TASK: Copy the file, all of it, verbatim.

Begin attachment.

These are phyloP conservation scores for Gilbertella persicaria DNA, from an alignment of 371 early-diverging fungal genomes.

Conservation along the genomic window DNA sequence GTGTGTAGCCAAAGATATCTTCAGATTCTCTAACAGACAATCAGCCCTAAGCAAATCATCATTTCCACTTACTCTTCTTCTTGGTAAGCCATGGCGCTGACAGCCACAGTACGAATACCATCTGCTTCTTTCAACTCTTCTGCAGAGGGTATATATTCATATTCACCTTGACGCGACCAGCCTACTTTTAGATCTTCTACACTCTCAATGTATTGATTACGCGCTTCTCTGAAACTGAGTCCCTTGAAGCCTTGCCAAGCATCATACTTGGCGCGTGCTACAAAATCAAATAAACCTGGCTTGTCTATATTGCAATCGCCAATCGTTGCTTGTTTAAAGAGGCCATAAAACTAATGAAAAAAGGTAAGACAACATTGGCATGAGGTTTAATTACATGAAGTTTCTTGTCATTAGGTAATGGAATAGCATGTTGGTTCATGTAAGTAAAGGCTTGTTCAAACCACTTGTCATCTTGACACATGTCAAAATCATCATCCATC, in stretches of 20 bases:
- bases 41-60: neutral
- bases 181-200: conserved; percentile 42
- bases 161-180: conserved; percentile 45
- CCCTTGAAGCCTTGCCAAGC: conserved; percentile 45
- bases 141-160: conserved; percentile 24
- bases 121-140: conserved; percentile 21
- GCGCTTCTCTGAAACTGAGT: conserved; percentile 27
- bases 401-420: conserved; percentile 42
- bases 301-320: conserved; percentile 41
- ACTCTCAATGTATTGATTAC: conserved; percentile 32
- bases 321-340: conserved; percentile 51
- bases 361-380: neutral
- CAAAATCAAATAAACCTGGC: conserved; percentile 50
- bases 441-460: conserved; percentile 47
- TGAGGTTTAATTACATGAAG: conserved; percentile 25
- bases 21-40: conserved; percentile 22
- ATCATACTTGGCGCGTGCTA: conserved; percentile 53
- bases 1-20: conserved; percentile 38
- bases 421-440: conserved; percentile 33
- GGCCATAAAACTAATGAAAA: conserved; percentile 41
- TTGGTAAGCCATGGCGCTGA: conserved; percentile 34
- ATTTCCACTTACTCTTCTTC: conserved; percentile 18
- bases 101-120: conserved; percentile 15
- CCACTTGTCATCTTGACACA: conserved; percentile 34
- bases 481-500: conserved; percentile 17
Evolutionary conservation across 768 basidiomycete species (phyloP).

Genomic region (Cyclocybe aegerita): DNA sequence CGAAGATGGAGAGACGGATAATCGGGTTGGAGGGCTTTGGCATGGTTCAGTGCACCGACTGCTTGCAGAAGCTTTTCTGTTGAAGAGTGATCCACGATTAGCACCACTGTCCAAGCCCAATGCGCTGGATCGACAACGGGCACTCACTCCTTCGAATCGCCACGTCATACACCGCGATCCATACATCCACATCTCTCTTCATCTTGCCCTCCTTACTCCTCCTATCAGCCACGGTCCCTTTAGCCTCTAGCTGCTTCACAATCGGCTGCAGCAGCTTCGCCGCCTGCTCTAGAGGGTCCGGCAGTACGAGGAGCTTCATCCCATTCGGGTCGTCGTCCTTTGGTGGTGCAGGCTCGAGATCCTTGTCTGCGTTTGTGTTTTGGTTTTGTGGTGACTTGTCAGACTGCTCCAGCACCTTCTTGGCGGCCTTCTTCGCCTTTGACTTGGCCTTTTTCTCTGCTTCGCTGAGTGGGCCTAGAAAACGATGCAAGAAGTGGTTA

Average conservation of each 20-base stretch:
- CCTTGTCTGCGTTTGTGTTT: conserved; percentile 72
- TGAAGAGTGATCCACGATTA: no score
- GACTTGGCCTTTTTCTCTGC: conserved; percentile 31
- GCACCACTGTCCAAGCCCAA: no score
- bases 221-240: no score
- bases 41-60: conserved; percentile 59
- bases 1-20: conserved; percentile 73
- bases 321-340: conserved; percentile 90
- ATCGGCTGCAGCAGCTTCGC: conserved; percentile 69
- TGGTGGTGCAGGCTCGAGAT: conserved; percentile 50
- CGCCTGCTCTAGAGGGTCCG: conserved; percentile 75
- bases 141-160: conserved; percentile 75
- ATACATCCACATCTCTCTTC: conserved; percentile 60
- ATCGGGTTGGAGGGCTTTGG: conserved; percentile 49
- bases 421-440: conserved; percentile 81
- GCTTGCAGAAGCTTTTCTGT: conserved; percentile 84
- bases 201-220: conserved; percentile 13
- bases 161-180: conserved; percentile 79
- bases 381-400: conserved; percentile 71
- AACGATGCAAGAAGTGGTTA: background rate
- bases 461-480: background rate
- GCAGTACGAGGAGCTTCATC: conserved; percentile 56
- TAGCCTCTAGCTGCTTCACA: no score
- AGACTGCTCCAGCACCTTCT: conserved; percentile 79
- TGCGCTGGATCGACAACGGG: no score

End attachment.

These are phyloP conservation scores for Gilbertella persicaria DNA, from an alignment of 371 early-diverging fungal genomes.

Conservation along the genomic window DNA sequence GTGTGTAGCCAAAGATATCTTCAGATTCTCTAACAGACAATCAGCCCTAAGCAAATCATCATTTCCACTTACTCTTCTTCTTGGTAAGCCATGGCGCTGACAGCCACAGTACGAATACCATCTGCTTCTTTCAACTCTTCTGCAGAGGGTATATATTCATATTCACCTTGACGCGACCAGCCTACTTTTAGATCTTCTACACTCTCAATGTATTGATTACGCGCTTCTCTGAAACTGAGTCCCTTGAAGCCTTGCCAAGCATCATACTTGGCGCGTGCTACAAAATCAAATAAACCTGGCTTGTCTATATTGCAATCGCCAATCGTTGCTTGTTTAAAGAGGCCATAAAACTAATGAAAAAAGGTAAGACAACATTGGCATGAGGTTTAATTACATGAAGTTTCTTGTCATTAGGTAATGGAATAGCATGTTGGTTCATGTAAGTAAAGGCTTGTTCAAACCACTTGTCATCTTGACACATGTCAAAATCATCATCCATC, in stretches of 20 bases:
- bases 41-60: neutral
- bases 181-200: conserved; percentile 42
- bases 161-180: conserved; percentile 45
- CCCTTGAAGCCTTGCCAAGC: conserved; percentile 45
- bases 141-160: conserved; percentile 24
- bases 121-140: conserved; percentile 21
- GCGCTTCTCTGAAACTGAGT: conserved; percentile 27
- bases 401-420: conserved; percentile 42
- bases 301-320: conserved; percentile 41
- ACTCTCAATGTATTGATTAC: conserved; percentile 32
- bases 321-340: conserved; percentile 51
- bases 361-380: neutral
- CAAAATCAAATAAACCTGGC: conserved; percentile 50
- bases 441-460: conserved; percentile 47
- TGAGGTTTAATTACATGAAG: conserved; percentile 25
- bases 21-40: conserved; percentile 22
- ATCATACTTGGCGCGTGCTA: conserved; percentile 53
- bases 1-20: conserved; percentile 38
- bases 421-440: conserved; percentile 33
- GGCCATAAAACTAATGAAAA: conserved; percentile 41
- TTGGTAAGCCATGGCGCTGA: conserved; percentile 34
- ATTTCCACTTACTCTTCTTC: conserved; percentile 18
- bases 101-120: conserved; percentile 15
- CCACTTGTCATCTTGACACA: conserved; percentile 34
- bases 481-500: conserved; percentile 17
Evolutionary conservation across 768 basidiomycete species (phyloP).

Genomic region (Cyclocybe aegerita): DNA sequence CGAAGATGGAGAGACGGATAATCGGGTTGGAGGGCTTTGGCATGGTTCAGTGCACCGACTGCTTGCAGAAGCTTTTCTGTTGAAGAGTGATCCACGATTAGCACCACTGTCCAAGCCCAATGCGCTGGATCGACAACGGGCACTCACTCCTTCGAATCGCCACGTCATACACCGCGATCCATACATCCACATCTCTCTTCATCTTGCCCTCCTTACTCCTCCTATCAGCCACGGTCCCTTTAGCCTCTAGCTGCTTCACAATCGGCTGCAGCAGCTTCGCCGCCTGCTCTAGAGGGTCCGGCAGTACGAGGAGCTTCATCCCATTCGGGTCGTCGTCCTTTGGTGGTGCAGGCTCGAGATCCTTGTCTGCGTTTGTGTTTTGGTTTTGTGGTGACTTGTCAGACTGCTCCAGCACCTTCTTGGCGGCCTTCTTCGCCTTTGACTTGGCCTTTTTCTCTGCTTCGCTGAGTGGGCCTAGAAAACGATGCAAGAAGTGGTTA

Average conservation of each 20-base stretch:
- CCTTGTCTGCGTTTGTGTTT: conserved; percentile 72
- TGAAGAGTGATCCACGATTA: no score
- GACTTGGCCTTTTTCTCTGC: conserved; percentile 31
- GCACCACTGTCCAAGCCCAA: no score
- bases 221-240: no score
- bases 41-60: conserved; percentile 59
- bases 1-20: conserved; percentile 73
- bases 321-340: conserved; percentile 90
- ATCGGCTGCAGCAGCTTCGC: conserved; percentile 69
- TGGTGGTGCAGGCTCGAGAT: conserved; percentile 50
- CGCCTGCTCTAGAGGGTCCG: conserved; percentile 75
- bases 141-160: conserved; percentile 75
- ATACATCCACATCTCTCTTC: conserved; percentile 60
- ATCGGGTTGGAGGGCTTTGG: conserved; percentile 49
- bases 421-440: conserved; percentile 81
- GCTTGCAGAAGCTTTTCTGT: conserved; percentile 84
- bases 201-220: conserved; percentile 13
- bases 161-180: conserved; percentile 79
- bases 381-400: conserved; percentile 71
- AACGATGCAAGAAGTGGTTA: background rate
- bases 461-480: background rate
- GCAGTACGAGGAGCTTCATC: conserved; percentile 56
- TAGCCTCTAGCTGCTTCACA: no score
- AGACTGCTCCAGCACCTTCT: conserved; percentile 79
- TGCGCTGGATCGACAACGGG: no score